Cars, football clubs, restaurants: rich men can find any number of ways of throwing good money after bad. Simply mentioning the Jaguar name will cause the salivary and adrenal glands of many apparently sensible adult males to slip into overdrive. Rationality stalls when those shining grilles and hubcaps appear from round the corner.
The economics of the auto industry today are horrendous. Look at Daimler, first gobbling up and then spitting out Chrysler after only a few years. Look at Fiat, over-manned and under-productive. Hardly any car companies are making any money at all at this game right now - save our old friends Toyota and Honda, closely followed by the odd Korean upstart and, coming soon, some ultra low cost Chinese entrants. The Detroit giants, saddled with massive ongoing pension and health care liabilities, are rusting fast. Their Japanese rivals are free of such costs. Generous state benefits and welfare provision allow businesses to get on with business.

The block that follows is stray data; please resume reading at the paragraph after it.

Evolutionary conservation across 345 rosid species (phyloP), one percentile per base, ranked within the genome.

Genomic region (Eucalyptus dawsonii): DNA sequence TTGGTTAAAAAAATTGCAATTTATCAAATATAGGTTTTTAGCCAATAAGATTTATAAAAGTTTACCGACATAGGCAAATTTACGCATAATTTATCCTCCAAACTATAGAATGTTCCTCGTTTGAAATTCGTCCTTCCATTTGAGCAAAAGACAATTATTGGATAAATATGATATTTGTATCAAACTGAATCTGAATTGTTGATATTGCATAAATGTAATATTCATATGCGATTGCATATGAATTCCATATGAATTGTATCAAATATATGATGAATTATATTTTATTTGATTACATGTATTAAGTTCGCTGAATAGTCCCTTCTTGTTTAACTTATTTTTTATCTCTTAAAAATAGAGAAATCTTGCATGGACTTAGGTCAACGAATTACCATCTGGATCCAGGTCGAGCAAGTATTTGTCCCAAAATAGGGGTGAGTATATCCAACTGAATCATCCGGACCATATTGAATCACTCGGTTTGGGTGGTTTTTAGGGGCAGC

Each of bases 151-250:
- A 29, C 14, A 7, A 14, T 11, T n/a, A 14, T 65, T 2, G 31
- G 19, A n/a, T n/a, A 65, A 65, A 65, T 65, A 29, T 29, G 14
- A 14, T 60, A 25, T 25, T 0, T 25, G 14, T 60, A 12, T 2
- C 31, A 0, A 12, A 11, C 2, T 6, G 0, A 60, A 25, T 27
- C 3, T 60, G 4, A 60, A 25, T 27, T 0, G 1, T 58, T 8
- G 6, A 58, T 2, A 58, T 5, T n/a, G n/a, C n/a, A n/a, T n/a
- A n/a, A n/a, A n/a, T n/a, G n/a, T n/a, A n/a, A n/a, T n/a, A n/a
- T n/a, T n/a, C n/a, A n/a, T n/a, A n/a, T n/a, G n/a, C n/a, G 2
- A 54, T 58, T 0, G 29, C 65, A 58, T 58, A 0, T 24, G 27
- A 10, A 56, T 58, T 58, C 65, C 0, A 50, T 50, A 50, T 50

In Adrian Slywotzky's new book The Upside there is a fascinating chapter which looks at the possibilities of collaboration breaking out in this industry. Simply out, these companies simply cannot afford to carry on developing new models on their own. They have to partner up, and share investment costs.
Will it happen? Not until we apply the jump leads to the tender parts of motor company CEOs.